I don't see that duals or killings are ever appropriate responses. They make make the winner or killer feel better, but the consequences after that will be a net loss.

Posted by: htom at August 10, 2013 07:16 PM

In some ways our culture's demand of perfect monogamy may produce more stress than one that allowed for lapses in monogamy.

I'm always somewhat amazed when I hear someone make that argument.

How many news articles do we see every day about "the culture" shunning someone for being unfaithful to their spouse? How many do we see about some guy murdering his wife for wanting to leave him (or for having fallen for someone else)? And how many women, finding that the man who promised to forsake all others and keep himself only to her has been spending the time and money and affection that were supposed to go towards building a family on someone else, react with a bored, "Ho hum...".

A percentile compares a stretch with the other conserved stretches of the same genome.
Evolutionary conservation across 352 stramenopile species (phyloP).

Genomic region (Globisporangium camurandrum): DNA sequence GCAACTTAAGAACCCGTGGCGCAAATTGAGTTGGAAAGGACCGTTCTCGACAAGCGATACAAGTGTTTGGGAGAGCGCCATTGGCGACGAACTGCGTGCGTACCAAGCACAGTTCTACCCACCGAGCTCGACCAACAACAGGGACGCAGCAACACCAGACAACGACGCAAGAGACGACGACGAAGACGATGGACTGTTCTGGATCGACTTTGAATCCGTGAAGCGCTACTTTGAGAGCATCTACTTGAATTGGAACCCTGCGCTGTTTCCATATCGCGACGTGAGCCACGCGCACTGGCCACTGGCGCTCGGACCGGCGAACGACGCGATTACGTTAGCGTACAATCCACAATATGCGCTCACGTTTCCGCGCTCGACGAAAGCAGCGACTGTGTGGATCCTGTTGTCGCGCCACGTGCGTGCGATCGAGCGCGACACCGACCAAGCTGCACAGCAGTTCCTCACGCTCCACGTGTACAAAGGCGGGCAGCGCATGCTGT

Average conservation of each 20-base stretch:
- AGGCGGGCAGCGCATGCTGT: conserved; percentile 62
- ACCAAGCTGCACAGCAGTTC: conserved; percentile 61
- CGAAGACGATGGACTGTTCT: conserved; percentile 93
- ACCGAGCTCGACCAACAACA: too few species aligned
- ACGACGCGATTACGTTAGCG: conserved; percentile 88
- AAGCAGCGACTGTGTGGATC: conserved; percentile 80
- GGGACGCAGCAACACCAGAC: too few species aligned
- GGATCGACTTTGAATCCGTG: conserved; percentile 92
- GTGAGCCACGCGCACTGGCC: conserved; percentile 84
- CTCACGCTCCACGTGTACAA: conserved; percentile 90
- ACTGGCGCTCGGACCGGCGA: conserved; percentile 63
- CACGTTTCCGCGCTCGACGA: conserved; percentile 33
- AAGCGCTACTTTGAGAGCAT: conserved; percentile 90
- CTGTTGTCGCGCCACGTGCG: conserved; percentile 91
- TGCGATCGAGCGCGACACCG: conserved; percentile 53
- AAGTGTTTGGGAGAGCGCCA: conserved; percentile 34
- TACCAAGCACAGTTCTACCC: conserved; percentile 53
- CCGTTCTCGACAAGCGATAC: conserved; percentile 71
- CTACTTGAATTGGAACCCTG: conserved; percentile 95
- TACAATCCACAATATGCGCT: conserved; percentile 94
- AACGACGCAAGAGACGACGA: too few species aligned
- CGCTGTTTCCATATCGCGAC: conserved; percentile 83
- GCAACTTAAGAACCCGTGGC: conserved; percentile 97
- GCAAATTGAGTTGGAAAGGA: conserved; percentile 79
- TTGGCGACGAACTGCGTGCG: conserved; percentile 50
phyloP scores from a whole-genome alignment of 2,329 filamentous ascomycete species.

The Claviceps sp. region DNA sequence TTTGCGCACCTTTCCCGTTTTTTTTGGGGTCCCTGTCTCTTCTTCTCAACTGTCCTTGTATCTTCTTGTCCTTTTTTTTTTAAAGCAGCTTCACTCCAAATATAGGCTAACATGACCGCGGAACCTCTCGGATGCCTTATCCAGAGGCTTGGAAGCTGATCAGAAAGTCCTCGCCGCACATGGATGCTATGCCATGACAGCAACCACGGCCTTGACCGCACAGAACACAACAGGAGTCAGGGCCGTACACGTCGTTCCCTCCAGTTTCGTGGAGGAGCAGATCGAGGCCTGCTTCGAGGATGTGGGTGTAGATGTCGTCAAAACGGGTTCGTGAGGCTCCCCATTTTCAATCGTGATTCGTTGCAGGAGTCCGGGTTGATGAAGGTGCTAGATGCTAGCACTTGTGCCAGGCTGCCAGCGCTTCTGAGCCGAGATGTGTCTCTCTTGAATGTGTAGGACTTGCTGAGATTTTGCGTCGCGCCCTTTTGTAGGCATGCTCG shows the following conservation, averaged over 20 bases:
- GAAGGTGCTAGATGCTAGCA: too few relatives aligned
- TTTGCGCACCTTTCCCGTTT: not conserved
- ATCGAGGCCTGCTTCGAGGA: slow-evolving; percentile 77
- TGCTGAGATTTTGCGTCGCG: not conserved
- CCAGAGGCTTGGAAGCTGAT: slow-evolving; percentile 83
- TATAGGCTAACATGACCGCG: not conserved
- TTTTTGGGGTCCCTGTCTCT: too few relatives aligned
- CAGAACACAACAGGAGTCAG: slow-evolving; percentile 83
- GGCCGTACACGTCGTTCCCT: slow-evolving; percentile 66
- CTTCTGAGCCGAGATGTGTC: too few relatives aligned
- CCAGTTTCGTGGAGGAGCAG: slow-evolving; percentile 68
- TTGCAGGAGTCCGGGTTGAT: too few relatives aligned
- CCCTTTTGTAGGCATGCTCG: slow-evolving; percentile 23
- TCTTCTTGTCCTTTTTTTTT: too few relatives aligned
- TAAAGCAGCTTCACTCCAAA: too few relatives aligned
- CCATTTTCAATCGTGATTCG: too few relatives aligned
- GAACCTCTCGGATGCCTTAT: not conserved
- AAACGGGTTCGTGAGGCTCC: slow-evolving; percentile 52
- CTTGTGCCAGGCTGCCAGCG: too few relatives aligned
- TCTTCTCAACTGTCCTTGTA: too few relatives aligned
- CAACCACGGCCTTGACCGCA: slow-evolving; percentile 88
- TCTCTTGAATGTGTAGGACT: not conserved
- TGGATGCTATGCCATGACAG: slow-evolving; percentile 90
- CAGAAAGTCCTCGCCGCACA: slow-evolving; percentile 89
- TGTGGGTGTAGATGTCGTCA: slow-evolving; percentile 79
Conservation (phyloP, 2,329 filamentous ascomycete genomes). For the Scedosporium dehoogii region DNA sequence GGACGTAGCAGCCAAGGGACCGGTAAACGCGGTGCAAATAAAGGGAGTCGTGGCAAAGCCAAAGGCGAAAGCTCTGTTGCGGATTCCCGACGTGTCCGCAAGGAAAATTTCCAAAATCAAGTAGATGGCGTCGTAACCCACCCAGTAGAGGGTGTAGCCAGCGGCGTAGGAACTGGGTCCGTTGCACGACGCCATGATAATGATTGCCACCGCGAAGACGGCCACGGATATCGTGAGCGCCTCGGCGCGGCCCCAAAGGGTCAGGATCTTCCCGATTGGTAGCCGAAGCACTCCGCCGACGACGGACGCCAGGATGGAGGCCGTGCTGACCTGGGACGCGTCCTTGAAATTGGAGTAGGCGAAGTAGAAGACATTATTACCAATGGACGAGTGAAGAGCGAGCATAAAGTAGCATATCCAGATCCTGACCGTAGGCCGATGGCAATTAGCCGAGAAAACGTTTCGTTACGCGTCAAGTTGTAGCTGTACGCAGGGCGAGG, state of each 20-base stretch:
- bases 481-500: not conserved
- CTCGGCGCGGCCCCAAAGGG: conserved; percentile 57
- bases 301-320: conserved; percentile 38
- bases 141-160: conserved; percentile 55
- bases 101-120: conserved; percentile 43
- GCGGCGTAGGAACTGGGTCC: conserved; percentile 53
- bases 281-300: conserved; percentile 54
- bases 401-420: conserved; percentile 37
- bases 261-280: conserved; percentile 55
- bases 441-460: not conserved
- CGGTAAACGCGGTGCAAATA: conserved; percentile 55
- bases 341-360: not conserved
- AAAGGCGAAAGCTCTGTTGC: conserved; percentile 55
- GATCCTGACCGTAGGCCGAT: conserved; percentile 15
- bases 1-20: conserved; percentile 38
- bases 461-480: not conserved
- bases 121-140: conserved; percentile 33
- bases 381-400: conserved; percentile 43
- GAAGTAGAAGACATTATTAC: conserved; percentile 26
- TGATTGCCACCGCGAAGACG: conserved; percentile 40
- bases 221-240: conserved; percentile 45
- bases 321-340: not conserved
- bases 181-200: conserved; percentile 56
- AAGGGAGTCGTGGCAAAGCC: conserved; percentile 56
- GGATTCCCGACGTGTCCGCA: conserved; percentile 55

In my experience, it isn't culture that demands monogamy - it's husbands and wives who were promised one thing and then lied to and cheated upon.

I get wanting to cheat. There's no human being out there (or few) who have been married any length of time who haven't entertained the notion. What I don't understand is callous indifference to the heartbreak and devastation I've seen on the faces of people who have been cheated upon.

I can't honestly say that worrying about what the culture thought of me has ever made one iota of difference to my willingness to keep my marriage vows.

The thought of wounding the one person I swore to love until death? That's another thing entirely.

Posted by: Cass at August 12, 2013 08:09 AM